"Lose your free will, and you lose your humanity."
Warm Water Under a Red Bridge is both a whimsical Japanese tale and a beautiful corporate daydream—a stuffed shirt in mid-life crisis flight of fancy, a tale of coming into awareness of secret urges and desires.
Think Amélie, except written for middle-aged Japanese men, penned by the Marx Brothers, with heaps of sexual allegory and slide whistle sound effects.
A completely charming film.
Facts of the Case
Yosuke (Koji Yakusho) is at the bottom of his rope. He has suddenly lost his job, and is forced to live down by the water with the homeless, trying in vain as a middle-aged Japanese male to find a new job. His is estranged from his wife; she has moved away, and calls him to harass about money and employment.
Things are not going well, to say the least. Then, an old homeless man that Yosuke has befriended tells him a story. When the old man was younger, he stole a treasure from a temple and hid it in a pot, down by the seaside, by a house next to a red bridge. The old man is too enfeebled to make the journey, and sends his young counterpart on the voyage to retrieve the treasure.
One job rejection after another, Yosuke ultimately decides to go on the journey, and finds the house beside the red bridge still standing. It is occupied by a young woman named Saeko (Misa Shimizu) who he finds standing uneasily in a puddle of water in a grocery store, shoplifting cheese.
Things only get stranger from there.
As Yosuke finds himself suddenly employed by a teenage fisherman, staying at a small hotel with terrible food, making passionate love to Yosuke, and doing everything but hunting for treasure—despite himself, he begins to find himself embracing his ersatz lifestyle.
I am deliberately obscuring the most noticeable and interesting point of the film involving Saeko's character and her particular biological attributes. This is because, frankly, it is one of the best gags in the film. The best way to enjoy the film is to be ignorant of this gag, I assure you, and have it hit you full on in the face (literally) as it comes (even more literally).
Besides—this is a family website. My vocabulary is…limited.
What begins as a bizarre sexual joke (not to mention one of the oddest sight gags in the history of film) becomes a subtle allegorical imagery about the interconnectedness of all things in life and nature, the returning to the basic elements of being alive and existence as a whole. The transition is a sudden one, and hits you like a baseball would hit you if it were dropped off a tall building.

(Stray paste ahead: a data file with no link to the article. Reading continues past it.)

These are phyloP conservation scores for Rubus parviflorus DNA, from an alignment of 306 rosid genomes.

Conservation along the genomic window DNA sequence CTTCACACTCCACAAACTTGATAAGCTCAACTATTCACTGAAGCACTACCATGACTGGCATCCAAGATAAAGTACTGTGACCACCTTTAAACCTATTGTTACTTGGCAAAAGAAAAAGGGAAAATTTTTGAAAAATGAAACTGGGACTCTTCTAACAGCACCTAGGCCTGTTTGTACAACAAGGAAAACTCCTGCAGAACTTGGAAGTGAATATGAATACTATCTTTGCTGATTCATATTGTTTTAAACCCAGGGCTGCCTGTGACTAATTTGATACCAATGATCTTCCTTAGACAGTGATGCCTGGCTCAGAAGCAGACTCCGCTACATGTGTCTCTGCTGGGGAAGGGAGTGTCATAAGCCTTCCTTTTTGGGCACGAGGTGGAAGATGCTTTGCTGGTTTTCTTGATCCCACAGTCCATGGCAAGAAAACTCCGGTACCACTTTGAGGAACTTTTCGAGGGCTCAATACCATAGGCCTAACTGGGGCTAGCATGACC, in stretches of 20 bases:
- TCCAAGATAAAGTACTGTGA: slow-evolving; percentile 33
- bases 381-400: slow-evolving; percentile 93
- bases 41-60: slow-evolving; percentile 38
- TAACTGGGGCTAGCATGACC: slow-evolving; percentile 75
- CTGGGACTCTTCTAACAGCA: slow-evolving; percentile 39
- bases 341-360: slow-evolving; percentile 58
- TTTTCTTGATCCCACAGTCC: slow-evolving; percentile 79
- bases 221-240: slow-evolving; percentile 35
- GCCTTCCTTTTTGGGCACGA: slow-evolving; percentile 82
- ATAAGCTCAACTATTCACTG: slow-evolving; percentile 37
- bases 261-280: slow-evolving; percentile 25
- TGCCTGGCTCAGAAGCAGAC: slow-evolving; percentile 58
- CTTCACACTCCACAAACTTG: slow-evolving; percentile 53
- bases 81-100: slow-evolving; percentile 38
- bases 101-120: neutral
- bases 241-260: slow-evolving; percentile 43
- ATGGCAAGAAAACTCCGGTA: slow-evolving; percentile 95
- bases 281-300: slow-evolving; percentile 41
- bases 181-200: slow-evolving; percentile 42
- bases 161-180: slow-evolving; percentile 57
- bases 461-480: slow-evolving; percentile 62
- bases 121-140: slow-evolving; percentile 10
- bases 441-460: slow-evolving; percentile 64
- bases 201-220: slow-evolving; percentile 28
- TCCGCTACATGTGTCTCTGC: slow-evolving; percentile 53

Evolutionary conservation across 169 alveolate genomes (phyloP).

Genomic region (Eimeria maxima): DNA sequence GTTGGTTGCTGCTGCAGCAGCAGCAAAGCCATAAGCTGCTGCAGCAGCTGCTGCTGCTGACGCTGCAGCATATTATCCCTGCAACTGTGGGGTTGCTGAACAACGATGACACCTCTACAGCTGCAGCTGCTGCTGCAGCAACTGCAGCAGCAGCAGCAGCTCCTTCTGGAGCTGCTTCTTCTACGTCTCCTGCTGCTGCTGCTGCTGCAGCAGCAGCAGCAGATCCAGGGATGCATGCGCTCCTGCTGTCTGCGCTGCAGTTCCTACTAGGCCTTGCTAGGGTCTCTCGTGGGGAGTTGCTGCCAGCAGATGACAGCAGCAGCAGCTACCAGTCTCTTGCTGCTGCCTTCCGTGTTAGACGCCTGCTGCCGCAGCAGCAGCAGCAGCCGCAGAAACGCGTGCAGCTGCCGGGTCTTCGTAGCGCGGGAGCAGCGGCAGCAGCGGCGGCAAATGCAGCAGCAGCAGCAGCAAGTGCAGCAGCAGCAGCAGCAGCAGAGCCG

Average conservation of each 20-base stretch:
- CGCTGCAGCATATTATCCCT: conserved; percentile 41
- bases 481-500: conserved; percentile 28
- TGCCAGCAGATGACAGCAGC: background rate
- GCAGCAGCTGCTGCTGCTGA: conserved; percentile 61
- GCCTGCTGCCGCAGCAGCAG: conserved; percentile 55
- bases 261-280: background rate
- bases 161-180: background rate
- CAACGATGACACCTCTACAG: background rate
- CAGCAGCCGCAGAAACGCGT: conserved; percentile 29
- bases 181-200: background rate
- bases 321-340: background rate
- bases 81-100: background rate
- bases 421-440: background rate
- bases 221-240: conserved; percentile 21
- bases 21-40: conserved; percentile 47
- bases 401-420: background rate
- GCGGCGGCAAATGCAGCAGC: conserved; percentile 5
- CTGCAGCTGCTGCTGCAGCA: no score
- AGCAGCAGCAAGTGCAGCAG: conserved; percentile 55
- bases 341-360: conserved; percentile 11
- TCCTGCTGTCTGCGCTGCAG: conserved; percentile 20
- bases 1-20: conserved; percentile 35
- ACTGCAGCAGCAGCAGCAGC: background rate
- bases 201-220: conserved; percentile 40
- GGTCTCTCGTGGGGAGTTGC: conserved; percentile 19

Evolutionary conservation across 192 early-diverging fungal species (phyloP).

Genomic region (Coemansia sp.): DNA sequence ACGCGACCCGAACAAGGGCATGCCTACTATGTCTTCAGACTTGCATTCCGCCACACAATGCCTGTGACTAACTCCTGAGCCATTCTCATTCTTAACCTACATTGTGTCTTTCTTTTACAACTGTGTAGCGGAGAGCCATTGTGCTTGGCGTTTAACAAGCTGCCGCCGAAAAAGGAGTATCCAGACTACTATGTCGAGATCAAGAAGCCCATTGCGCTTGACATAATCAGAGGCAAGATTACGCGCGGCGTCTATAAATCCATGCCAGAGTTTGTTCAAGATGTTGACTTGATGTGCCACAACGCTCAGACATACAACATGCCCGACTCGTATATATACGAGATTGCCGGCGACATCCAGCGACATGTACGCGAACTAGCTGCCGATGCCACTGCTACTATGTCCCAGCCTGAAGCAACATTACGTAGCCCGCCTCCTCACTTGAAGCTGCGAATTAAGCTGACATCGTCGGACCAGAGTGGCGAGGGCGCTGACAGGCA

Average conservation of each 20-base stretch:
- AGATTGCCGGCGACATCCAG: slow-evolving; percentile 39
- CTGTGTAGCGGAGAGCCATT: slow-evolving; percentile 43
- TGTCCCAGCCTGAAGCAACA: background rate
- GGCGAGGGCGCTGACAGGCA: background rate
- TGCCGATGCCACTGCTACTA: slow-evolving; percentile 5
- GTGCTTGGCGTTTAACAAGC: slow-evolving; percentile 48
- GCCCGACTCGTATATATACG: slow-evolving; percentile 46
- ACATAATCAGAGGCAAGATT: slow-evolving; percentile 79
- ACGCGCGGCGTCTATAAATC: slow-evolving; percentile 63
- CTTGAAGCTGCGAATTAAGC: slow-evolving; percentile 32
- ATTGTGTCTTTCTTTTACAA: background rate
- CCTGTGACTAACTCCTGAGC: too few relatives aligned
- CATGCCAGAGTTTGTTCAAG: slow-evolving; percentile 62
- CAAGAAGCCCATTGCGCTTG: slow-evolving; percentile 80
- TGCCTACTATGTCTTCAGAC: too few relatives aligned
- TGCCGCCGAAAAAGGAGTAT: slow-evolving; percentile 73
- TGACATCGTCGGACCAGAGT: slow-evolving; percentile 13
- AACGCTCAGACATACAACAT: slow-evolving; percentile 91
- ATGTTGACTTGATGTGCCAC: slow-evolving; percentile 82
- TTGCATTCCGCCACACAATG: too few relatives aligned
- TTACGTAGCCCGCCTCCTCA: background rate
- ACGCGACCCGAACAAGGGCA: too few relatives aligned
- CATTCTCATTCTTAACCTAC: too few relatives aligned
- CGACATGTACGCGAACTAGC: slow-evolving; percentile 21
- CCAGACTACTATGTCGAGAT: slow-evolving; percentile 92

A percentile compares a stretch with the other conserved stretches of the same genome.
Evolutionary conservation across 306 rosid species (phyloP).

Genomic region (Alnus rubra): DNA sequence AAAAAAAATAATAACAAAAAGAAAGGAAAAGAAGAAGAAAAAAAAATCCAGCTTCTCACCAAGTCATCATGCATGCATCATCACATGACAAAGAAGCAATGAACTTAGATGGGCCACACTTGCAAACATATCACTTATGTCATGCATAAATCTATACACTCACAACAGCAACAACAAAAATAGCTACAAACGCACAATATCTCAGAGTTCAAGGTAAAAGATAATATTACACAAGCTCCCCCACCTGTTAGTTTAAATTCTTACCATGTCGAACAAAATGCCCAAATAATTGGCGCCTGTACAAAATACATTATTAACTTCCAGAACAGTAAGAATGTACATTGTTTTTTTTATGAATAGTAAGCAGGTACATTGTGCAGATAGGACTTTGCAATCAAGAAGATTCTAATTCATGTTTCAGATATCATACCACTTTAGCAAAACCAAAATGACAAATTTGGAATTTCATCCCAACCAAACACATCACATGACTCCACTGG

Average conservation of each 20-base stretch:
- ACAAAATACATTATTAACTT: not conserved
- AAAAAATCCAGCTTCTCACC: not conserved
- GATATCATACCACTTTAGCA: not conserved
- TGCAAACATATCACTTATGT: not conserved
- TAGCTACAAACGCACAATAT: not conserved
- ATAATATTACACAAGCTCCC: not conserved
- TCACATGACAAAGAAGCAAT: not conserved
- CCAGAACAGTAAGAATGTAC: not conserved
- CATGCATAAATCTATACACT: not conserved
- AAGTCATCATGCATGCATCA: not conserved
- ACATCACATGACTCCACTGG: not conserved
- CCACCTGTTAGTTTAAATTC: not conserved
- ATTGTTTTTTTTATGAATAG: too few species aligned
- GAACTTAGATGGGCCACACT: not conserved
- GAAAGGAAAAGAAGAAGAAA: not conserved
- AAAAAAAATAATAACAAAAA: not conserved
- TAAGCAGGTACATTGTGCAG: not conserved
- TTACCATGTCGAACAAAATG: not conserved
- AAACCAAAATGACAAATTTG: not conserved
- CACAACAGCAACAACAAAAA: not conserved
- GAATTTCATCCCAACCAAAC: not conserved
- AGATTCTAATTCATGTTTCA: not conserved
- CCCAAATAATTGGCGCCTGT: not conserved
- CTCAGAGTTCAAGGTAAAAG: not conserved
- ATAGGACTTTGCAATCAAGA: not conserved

Warm Water Under a Red Bridge is an amazingly layered piece of work—a sweet tale about the anxieties of the Japanese working class. The director, Shohei Imamura, is one of only two directors in the history of the Cannes Film Festival to receive multiple Palm d'Or awards (a Technical Grand Prize for Black Rain  and two Palm d'Or's, for Ballad of Narayama  and The Eel ).
With a film career spanning four decades, his credibility shows in his work. The man is a master of his craft, pure and simple.
This film is a fairy tale for adults. If Amélie was a whimsical film for the twenty-something people, Warm Water Under a Red Bridge is a whimsical film for the mid-life crisis aged.
There is an ongoing obsession in the film with water; everywhere, water references—in the local river polluted with cadmium, the river that drowned Saeko's mother, the fishing of the ocean by villagers, the numerous umbrellas, and of course, the warm water under a red bridge (which is both the most profound and amusing allegory of the film).
There is even a scene of Yosuke and Saeko in a neutrino detector, deep within the mountainside, surrounded by over 500,000 liters of water. The scene stands by itself in the film, absolutely unexplained, and completely allegorical.
The adults in the film stumble and dance and become confused and upset, and generally act like misbehaved youths. Likewise, the youthful in the film (either the physically young, or the young-at-heart) are more centered, more at ease with their lot in life, and offer the most profound bits of wisdom and direction. The film seems to speak of a profound anxiety in the Japanese working class, but also, to the working class in general, to stroke the egos of the youthful, and to re-claim the vigor and energy of the years gone past. This is not a film about ducking responsibility—more about finding ways to live life in a mature, sophisticated way, without sacrificing the ethos and spirit of a raucous, passionate youthful existence.